A Tribute and a Chronological Look at Tom’s Dance and Music Accomplishments
by Deborah Kruskal
Tom is known mostly among the dance community for his fifteen plus years of work with Great Meadows Morris and Sword. For those who don't know GMMS, it is a high school group consisting of several rapper teams, most of which exist for only three, four, or five years (such as the original Velocirapper). There is one team, Candyrapper, which has continued on for eleven years, changing members as seniors leave and freshman arrive. In addition the entire group practices morris together. Tom has also run Hop Brook Morris for twenty-one years, since our daughter, Lily, was ten.
But there are many other ways that Tom has contributed – some short lived, others still in existence. Here is a chronology of his various contributions, the events and initiatives that he has started in his desire to “give back” and to share his love of traditional music and dance. I have witnessed the birth of all but the first two of these endeavors. In writing about them, I find I cannot hide my total admiration for what he has done over all these years.
- Tom organized and ran the first Pinewood’s Morris Tour when he was a sophomore at Harvard (1965). He had just come back from England where he met and toured with the Chingford Lads and was totally enthralled with “the Morris”. He was determined to dance out here in Cambridge. So he gathered men from the Wednesday night morris class (which later led to the creation of an active side of the Pinewoods Morris Men) and danced throughout Harvard Yard. This is possibly the first public tour in this country, although Tom thinks a team called the Village Morris Men may have had a tour in New York City at about the same time. He had to go to Harvard’s Board of Overseers to petition for a permit to dance. As it was the beginning of the Vietnam riots, he somehow had to convince them that their group would be civilized. (He did not tell them that they danced with very large sticks!) The Harvard Tour has continued annually every fall since that date.
- After college, he moved to California. He knew Chuck Ward from Berea. Chuck and Nora Hughes wanted to start an English dance, so the three of them collaborated in starting the Bay Area Country Dance Society. Nora was the administrator, Chuck the musician, and Tom the caller. When he moved back east six years later, he urged the group to hire Brad Foster as his replacement.
- In 1975, having moved back to Cambridge, Tom became a Director on the original Board of Pinewoods Camp and acted as chair of the Management Committee for six years.
- After leaving his position on the PCI Board, he joined the CDSS Board as Treasurer, for a term of nine years. He remained on their finance committee for several years after that.
- In 1979, Tom and I found ourselves buying a very large house in Nantucket (it wasn't our original intention – we wanted a tiny cottage, which we found, but it came along with a fourteen-room house!). Nantucket was quickly seen, by Tom, as a perfect venue for a morris tour. So a year or two later we began Daffodil Weekend, though it wasn't on that date to begin with. The weekend was a family affair with the Pinewoods Morris Men, their wives (or girlfriends), and children all staying at our house (with a few in guest houses). It has been a favorite event of the team ever since, with children taking care of toddlers, who grew up to take care of the next round of toddlers. Each year PMM dances through the crowded streets of the town, followed by dancing in S'conset at the tailgate picnic of antique cars.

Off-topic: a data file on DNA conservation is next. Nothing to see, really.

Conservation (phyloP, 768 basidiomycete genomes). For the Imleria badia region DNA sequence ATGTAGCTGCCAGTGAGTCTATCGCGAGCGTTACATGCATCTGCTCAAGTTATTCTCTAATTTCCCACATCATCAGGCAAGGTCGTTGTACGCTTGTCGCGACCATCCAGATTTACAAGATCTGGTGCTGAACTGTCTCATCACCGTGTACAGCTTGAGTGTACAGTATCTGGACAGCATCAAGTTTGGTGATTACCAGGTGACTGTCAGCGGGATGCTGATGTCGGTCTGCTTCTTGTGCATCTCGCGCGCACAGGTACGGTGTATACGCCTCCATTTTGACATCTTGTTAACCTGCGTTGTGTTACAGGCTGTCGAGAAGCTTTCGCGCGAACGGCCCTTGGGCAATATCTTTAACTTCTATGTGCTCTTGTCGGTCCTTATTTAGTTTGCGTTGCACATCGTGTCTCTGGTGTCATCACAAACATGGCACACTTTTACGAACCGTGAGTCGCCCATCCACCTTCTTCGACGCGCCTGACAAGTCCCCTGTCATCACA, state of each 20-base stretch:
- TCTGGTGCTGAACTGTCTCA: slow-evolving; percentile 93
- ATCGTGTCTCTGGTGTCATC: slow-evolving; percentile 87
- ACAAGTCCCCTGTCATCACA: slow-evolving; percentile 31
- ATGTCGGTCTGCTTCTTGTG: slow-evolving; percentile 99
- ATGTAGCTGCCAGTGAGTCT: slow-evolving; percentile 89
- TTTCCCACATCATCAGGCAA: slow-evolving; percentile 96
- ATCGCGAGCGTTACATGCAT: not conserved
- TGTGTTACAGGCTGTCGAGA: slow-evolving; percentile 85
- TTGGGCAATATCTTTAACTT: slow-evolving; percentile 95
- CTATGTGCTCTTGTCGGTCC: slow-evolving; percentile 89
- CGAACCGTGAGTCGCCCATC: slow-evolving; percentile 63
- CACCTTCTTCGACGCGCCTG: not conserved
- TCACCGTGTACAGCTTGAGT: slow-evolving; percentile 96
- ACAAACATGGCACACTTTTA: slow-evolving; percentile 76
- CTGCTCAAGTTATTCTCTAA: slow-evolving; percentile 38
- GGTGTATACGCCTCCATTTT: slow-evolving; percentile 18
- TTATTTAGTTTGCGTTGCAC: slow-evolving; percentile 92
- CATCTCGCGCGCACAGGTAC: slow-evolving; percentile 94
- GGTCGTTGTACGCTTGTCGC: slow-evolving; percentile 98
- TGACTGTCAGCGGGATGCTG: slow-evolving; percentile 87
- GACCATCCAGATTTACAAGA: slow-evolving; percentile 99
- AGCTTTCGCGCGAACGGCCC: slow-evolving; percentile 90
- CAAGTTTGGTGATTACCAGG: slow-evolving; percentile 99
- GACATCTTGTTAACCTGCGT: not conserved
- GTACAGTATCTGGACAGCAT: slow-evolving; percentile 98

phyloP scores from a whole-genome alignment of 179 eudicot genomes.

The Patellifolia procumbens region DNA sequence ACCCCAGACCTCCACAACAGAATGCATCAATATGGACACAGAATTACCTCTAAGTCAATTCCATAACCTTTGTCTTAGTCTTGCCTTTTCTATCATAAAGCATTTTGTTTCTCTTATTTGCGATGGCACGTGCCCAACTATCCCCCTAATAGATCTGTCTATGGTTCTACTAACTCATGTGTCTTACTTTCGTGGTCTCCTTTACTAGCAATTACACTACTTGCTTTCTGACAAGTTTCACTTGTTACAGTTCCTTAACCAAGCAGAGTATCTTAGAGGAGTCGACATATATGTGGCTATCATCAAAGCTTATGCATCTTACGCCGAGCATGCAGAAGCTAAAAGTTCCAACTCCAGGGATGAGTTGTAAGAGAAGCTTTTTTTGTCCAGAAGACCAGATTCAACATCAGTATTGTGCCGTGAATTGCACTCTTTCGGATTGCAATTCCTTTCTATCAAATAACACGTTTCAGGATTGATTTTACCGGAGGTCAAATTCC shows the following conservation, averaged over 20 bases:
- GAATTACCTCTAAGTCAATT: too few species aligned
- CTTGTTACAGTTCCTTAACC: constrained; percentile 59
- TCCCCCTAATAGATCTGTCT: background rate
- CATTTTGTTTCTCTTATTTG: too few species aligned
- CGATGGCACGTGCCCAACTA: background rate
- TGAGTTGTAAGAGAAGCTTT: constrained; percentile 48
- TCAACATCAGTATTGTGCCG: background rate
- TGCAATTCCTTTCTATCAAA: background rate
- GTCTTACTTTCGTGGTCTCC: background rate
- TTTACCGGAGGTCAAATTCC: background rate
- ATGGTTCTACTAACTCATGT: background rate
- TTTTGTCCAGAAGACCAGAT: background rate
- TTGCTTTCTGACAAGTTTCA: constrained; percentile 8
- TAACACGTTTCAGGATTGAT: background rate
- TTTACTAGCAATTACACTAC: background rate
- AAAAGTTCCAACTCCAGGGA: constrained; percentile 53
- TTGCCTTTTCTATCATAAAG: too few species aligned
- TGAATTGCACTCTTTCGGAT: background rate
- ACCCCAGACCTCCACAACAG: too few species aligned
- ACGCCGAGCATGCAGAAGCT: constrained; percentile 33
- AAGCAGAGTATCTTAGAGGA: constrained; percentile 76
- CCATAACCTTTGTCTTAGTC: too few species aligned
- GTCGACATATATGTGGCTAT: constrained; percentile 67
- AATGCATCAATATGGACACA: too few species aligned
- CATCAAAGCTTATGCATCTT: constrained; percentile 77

- In the early 1980s, Tom and Gerda Conant, who was the Pinewoods Camp Manager at the time, came up with the idea of Labor Day Weekend as a way to extend the season. The concept of camper-run activities in order to keep expenses down was so successful that it was used as a model for Camper's Week and First Weekend.
- In 1988, Lily was in the Christmas Revels. She loved it so much that Tom decided to start teaching morris at our Unitarian church, First Parish of Sudbury. It was a step to his real mission, which was to bring a Revels-type production by the children to a Sunday service in December. Complete with a longsword dance, Abbot's Bromley, and a mummer's play it was an outstanding success. This has continued as an annual event at First Parish and is thoroughly enjoyed year after year. The morris dancing continued as Hop Brook Morris and is a youth program of the church.
- Tom and I attended Family Week at Pinewoods annually from the time Lily was four. We felt the community created by dancing together was so special that we ran a monthly family dance in Lincoln for three years, with the help of Boston caller Rich Jackson. We arranged for childcare for the youngest, dances for the kids, a potluck dinner, and activities afterwards so the grownups could dance. It involved bringing over games, a TV, and videos, i.e. a lot of work!
- In 1994, when one of the Hop Brook kids (David Fleischmann-Rose) insisted that Tom continue teaching after the eighth grade level, Tom decided to start teaching rapper. Our son, Peter, joined this group the following year when he started high school. The seven kids (six boys and one girl) became Velocirapper and wowed the community with its youthful energy. Their signature move was the forward unassisted flip. It was the first of many exciting rapper performances to come from GMMS.
- In 1995, Tom once again became a director on the Pinewoods Camp Inc. Board and served as Treasurer for nine years. He still is on its Finance Committee.
- In 1997, there were several youth teams practicing in the area. There was Banbury Cross in Brookline, for instance, which had been in existence since before Hop Brook. Tom and Peggy Marcus (whose two sons, Andrew and Aaron, danced on Velocirapper) decided to organize a morris ale for youth teams. Someone, I'm not sure who, came up with the brilliant name of the Ginger Ale. This is still an annual event, and is hosted by the various teams in rotation. In the spring of 2000, Tom decided to bring Velocirapper to the Sword Spectacular in Whitby, England, an event which occurred every four years. The youth team made a stunning impression on the Brits. Four years earlier Orion had raised eyebrows. And before that, New York City’s Half Moon Sword. Now the States were definitely being looked at with respect by the sword community.
- One of Tom’s major gifts is his ability to see opportunity. When Christmas Revels had their Appalachian performance in 2000, there was a sizable group of teens who did longsword dancing and clogging in the show (taught by Judy Erickson). The teens excited so many of the younger children and friends of the dancers that Tom decide to make a real push for recruitment. Hop Brook gained many members, while Great Meadows grew to five teams, with over forty kids. His approach was, and still is, to teach them the basics but then let them create their own dances. His guidance is minimal, but ready to step in when needed. When the kids first come into the group they think they are in charge and in control. By the time they graduate they realize that they could never have done it without Tom.